• Interesting stuff, for sure, Andrew. But, suffice to say, we want to do some things that go beyond either what Paul did with his WP blog or what's possible using txp. It's a matter of perspective beyond that; I don't see anything on Paul's site that I don't know how to do in WP off the top of my head. That's after having spent a significant amount of time with it, of course, and Textpattern might well be a better choice for others. But we have invested that time in WP, for better or worse, and so we've gotten to know some of those things.

    Just as in music software, there's never a single perfect platform that does everything everyone wants. The stuff that tries often isn't terribly useful. At their core, both WordPress and Textpattern are built in PHP. If you really want to get deep into how they work, you need to get into things on the PHP level. We've already done that with CDM, and we'll be doing it again. We just want to add some brain cells beyond our own.

    You get to a point where you start imagining features that require some real development work, regardless of platform. I really like development, though, so I'm not complaining.

  • I got ya, looking forward to it! Quite impressed with the blog, by the way. When did it get started?

  • Hi Andrew. I did most of the WordPress coding (supported by the amazing authors of the myriad plugins we use). The current version of the site was rolled out probably 18 months ago now. Peter? Am I close? CDM has been going for quite a bit longer than that though, it started out running Mambo (now Joomla), which was horrible (and continues to be horrible, I just had a conversation today with a client who I tried to dissuade from using Joomla about 6 months ago, he went ahead with it and is now very regretful).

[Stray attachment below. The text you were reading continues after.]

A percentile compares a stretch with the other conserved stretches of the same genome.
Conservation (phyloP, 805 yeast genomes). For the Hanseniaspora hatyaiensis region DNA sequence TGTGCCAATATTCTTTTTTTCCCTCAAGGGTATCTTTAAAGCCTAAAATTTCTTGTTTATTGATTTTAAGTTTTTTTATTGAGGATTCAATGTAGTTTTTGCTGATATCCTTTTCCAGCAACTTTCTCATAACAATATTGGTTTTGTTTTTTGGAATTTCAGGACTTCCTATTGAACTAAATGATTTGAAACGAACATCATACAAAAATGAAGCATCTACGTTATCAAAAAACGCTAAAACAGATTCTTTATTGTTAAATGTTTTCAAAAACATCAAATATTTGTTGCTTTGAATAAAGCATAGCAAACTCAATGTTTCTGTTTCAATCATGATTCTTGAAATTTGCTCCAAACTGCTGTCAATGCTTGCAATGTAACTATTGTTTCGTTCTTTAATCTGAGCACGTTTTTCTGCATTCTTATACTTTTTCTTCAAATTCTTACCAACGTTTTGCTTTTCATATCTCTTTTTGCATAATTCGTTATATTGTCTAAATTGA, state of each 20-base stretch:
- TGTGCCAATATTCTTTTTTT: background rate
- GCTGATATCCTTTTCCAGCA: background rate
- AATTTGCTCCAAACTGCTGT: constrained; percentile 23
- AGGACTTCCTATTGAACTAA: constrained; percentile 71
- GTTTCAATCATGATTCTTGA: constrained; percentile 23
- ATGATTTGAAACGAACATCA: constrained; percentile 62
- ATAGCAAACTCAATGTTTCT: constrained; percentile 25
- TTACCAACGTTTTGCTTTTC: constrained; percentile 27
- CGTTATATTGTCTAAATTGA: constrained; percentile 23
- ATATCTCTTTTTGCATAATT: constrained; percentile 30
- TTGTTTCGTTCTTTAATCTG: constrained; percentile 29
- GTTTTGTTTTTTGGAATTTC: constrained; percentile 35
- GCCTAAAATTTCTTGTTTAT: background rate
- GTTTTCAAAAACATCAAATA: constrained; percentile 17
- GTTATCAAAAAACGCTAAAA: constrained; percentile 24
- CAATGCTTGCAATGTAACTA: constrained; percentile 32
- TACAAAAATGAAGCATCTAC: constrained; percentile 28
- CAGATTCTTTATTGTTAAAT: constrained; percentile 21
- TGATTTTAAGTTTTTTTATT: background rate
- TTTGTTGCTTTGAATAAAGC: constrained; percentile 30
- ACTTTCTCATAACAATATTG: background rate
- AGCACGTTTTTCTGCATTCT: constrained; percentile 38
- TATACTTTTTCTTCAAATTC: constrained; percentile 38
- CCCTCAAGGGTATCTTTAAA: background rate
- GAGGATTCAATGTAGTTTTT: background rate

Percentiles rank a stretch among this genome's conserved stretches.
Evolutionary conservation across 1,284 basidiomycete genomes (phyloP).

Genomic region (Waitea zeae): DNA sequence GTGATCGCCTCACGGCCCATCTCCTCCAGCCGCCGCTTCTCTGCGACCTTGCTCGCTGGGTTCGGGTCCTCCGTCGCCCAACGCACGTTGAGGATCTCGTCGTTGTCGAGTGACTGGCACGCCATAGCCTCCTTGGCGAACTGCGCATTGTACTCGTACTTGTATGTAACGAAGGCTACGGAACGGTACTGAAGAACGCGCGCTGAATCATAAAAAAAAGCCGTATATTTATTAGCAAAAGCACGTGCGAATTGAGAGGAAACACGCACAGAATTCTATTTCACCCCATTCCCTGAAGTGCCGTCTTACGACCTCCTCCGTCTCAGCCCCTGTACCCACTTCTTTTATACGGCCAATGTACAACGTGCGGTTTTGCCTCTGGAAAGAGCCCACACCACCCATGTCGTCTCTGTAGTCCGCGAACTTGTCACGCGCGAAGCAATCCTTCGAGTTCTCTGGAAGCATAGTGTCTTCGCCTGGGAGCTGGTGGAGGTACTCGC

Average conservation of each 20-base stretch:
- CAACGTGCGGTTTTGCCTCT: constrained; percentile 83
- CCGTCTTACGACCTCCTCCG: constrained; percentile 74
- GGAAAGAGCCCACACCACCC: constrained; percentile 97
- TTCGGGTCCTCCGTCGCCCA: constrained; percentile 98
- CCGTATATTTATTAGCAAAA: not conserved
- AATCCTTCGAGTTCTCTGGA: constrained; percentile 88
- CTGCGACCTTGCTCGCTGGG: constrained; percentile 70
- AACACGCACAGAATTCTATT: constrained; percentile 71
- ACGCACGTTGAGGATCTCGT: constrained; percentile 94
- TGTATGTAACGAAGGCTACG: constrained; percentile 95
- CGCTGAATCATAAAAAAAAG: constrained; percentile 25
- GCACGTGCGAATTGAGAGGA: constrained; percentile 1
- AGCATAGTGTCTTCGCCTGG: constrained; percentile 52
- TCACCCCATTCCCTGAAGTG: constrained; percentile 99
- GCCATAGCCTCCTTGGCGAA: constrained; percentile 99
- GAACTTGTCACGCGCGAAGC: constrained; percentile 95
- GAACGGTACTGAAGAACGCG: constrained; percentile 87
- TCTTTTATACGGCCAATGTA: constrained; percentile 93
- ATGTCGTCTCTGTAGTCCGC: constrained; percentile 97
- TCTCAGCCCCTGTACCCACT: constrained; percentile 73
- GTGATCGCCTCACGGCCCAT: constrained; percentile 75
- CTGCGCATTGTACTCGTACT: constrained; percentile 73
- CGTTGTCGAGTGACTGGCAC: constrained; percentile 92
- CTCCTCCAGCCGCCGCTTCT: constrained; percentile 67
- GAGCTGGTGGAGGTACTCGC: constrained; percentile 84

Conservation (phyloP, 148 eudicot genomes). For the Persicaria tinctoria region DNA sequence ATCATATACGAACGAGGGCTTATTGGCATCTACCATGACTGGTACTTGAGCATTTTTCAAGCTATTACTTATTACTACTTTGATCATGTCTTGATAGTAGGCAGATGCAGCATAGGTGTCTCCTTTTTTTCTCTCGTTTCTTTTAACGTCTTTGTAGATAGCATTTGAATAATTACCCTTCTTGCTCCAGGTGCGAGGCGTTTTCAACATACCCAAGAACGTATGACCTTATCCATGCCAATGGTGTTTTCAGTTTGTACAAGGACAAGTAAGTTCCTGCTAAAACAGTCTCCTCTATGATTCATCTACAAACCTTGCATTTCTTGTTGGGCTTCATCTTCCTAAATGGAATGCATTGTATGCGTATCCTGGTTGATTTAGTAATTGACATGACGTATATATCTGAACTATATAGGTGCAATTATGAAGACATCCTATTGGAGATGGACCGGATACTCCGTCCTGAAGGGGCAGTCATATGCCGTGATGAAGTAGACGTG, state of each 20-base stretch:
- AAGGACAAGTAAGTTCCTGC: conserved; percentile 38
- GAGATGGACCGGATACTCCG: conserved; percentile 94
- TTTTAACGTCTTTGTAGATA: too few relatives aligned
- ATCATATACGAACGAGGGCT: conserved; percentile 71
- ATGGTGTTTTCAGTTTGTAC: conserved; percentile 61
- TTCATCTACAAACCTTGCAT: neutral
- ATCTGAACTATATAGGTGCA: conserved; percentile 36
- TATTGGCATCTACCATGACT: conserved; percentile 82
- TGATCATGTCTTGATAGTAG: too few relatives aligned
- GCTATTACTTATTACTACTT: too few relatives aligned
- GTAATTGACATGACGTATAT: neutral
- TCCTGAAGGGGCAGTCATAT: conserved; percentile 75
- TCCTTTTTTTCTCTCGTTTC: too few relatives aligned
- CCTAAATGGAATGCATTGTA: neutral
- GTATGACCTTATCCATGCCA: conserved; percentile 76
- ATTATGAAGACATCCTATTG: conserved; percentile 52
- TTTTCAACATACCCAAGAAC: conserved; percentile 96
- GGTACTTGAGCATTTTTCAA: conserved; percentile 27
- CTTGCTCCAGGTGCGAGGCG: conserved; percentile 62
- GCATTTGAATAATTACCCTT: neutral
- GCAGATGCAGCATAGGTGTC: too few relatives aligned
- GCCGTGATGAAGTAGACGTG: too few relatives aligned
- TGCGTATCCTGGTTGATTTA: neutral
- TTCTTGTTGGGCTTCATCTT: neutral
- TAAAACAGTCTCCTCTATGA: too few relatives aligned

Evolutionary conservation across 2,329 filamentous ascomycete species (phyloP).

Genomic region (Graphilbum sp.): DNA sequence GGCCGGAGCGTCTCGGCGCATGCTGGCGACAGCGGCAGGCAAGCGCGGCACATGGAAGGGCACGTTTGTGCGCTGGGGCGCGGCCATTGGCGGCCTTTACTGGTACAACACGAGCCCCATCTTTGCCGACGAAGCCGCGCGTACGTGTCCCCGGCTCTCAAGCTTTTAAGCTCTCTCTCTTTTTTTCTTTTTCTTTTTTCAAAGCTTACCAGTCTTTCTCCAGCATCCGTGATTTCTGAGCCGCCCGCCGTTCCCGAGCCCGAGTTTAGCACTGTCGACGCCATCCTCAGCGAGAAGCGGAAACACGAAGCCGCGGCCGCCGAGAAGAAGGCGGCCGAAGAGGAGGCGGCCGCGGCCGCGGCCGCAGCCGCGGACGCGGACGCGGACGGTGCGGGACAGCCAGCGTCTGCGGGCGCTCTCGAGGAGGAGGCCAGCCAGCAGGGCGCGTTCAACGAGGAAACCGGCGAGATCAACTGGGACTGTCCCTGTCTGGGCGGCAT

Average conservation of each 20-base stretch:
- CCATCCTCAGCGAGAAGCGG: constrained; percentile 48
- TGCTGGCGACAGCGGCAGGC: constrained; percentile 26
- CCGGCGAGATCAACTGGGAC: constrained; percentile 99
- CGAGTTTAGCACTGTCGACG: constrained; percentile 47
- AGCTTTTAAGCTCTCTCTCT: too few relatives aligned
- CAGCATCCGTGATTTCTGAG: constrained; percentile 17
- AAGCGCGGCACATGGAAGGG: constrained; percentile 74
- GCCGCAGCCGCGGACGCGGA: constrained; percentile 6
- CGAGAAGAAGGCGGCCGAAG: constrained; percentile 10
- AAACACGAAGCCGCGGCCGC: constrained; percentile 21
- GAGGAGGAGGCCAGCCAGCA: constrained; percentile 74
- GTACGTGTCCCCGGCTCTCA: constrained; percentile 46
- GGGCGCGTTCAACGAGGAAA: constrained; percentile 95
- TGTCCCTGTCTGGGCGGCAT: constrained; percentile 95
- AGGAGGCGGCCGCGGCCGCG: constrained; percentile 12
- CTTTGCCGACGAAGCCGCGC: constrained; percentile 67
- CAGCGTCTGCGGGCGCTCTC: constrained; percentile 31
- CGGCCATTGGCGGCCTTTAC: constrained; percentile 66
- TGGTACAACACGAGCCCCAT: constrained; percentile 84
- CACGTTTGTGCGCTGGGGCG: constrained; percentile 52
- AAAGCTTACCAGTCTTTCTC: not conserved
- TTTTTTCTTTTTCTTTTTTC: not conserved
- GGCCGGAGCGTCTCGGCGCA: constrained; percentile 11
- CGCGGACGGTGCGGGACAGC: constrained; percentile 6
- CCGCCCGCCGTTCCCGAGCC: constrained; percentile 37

You bring up some interesting stuff about how TXP works, but as Peter said, it's not really about the platform.

    There is no framework which will let you have things just the way you want to without any programming knowledge.

    Some are better than others for certain tasks, but unless your requirements are very basic, or you're happy to make compromises on how things work, eventually you're going to go "well that's nice, but I'd prefer if it worked this way", and at that point you need the programming hat.

    Which is why we need the programmer!

  • Yeah if you actually have to write your own plugin to achieve the functionality you’re after. Most likely it will already be done for you and available to download and install in seconds. Many amazing PHP plugins have been written over the years by a rapid community of developers.

    You could say this for WordPress too, or for Joomla, ModX, MovableType… WordPress has an incredible number of plugins available for all kinds of functions, but I still find myself going inside them and changing things, because the author doesn't quite do things how we'd like them.

  • Well, I think the point was that you had these nice plug-ins that *didn't* require PHP, which is an interesting feature.

    But yes, there's still a point where you have to know how to program if you really want customization, in any platform … by definition, really, because you may want to get beyond the abstractions no matter how full-functioned they are.

    CDM started in November 2004, in Mambo (now Joomla), and relaunched in WordPress in April 2006. The forums,, and all launched in June 2006.